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Ecology Ottawa gave a delegation at the meeting of City Council's Environment and Climate Change Committee in opposition to the recent destruction of over 70 hectares of forested lands at the city's southeast edge.
The Tewin clear-cutting being lifted onto the agenda meant that the twelve individuals and organizations who had registered to give delegations could address the committee on the topic. Ecology Ottawa gave the first delegation, which you may watch here or read below. We strongly encourage you to watch all twelve of the delegations, however, as they cover a wide range of important aspects surrounding the Tewin clear-cutting, including the suitability of wetlands for farming, the impact of the clear-cutting on the local community, what legally constitutes a farming operation, and developer influence on the City. It should be noted as well that no delegate stood up to defend the actions taken by the Tewin landowners.
As far as outcomes of the proceedings today, the Committee is preparing formal direction to City staff to
- investigate potential changes to the Tree Protection Bylaw to require landowners to obtain a formal exemption when they wish to clear land without a permit for an agricultural operation, and also notify the City and the affected community, and
- refer the land in question to the Normal Farming Practices Protection Board to ensure that the operation indeed constitutes a normal farming practice under existing legislation
This direction will go before City Council at a future meeting.
For our part, we also signed a letter sent to City Council in coalition with four other organizations and two members of the Carlsbad Springs community with an expanded version of the requests that we listed in our delegation. While we’ll be following this issue closely in coming days, you can still take action by contacting your councillor to express your concern about this issue, as well as signing our petition and sending our form email.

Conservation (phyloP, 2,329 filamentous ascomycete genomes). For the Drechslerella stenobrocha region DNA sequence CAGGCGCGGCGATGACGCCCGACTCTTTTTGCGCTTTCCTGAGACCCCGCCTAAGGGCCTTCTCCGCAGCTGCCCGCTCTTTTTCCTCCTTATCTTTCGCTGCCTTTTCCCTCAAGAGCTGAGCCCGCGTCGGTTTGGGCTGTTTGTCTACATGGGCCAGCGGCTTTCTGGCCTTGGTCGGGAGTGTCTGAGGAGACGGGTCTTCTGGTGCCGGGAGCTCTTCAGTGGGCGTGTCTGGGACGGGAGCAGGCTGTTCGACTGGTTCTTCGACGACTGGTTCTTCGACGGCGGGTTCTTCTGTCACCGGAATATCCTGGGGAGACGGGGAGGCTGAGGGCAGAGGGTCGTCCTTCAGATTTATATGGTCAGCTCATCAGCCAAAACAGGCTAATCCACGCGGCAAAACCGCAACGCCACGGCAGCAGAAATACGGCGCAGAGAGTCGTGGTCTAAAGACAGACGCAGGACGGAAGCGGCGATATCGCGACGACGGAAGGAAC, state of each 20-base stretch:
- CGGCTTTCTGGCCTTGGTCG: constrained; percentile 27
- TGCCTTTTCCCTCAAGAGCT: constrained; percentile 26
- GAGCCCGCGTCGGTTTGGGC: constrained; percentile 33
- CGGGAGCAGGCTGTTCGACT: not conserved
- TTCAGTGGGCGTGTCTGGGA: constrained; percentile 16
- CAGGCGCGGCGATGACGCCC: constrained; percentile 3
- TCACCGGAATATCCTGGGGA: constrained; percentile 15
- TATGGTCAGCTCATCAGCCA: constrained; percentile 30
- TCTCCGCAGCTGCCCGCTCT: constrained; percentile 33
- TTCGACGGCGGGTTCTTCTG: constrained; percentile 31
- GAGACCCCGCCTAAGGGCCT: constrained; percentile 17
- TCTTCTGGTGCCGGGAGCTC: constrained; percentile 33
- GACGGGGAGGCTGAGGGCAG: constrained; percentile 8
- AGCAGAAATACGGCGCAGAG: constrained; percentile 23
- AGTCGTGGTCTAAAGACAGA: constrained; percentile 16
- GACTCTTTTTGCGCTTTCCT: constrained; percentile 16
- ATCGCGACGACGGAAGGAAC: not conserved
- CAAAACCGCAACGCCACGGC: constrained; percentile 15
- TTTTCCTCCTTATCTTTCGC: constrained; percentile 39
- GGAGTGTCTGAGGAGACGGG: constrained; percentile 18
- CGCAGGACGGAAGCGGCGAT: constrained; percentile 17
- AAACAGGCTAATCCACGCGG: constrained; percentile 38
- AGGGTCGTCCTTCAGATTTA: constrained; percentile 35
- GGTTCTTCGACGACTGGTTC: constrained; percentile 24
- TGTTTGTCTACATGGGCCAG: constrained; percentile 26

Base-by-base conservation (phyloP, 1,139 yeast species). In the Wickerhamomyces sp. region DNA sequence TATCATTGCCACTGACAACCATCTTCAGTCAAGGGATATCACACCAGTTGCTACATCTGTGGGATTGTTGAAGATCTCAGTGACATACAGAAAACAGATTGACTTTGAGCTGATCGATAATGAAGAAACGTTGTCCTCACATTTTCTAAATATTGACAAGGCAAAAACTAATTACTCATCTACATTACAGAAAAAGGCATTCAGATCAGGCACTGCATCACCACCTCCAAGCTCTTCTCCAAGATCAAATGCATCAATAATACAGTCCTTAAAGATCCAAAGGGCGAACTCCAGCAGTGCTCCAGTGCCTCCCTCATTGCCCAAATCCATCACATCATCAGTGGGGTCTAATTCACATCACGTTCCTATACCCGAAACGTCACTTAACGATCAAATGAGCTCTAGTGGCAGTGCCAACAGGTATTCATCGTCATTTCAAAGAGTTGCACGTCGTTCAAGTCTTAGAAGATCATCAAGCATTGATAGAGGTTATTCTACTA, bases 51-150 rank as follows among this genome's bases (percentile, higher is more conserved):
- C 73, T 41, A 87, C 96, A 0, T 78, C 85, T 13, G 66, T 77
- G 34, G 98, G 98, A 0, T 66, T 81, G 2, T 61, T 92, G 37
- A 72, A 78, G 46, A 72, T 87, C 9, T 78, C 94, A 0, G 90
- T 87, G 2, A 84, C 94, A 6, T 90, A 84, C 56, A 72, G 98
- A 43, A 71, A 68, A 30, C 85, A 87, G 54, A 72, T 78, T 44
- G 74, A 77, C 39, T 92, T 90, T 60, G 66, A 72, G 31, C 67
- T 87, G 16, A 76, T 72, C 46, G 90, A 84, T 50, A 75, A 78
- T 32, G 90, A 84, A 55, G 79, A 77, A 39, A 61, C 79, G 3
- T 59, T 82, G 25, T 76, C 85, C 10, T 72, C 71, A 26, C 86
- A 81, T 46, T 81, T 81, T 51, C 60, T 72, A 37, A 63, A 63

Ecology Ottawa's delegation:
We were outraged when we learned that earlier this year, 70 hectares of land in the southeast corner of our city had been stripped of its trees. We were appalled by the photos circulating in the media of enormous piles of trunks with machinery beside them, and of what was recently the habitat of animals reduced to bare ground. We were shocked to hear that this destruction was conducted under cover of night, behind a buffer of trees that concealed the carnage from the community. And we were incensed that while the landowners had insisted that the Carlsbad Springs community would be consulted throughout the process of developing these lands, they had not heard a word about these operations.
It came as a relief to us, then, to hear that the City imposed a stop-work order on this ruthless operation—even if it took five days for them to do so. Surely, we thought, the destruction was over. To our shocked horror, however, the City lifted the work order on March 7, permitting the destruction to continue. And in fact, the landowners enjoy the City’s blessing to this very moment.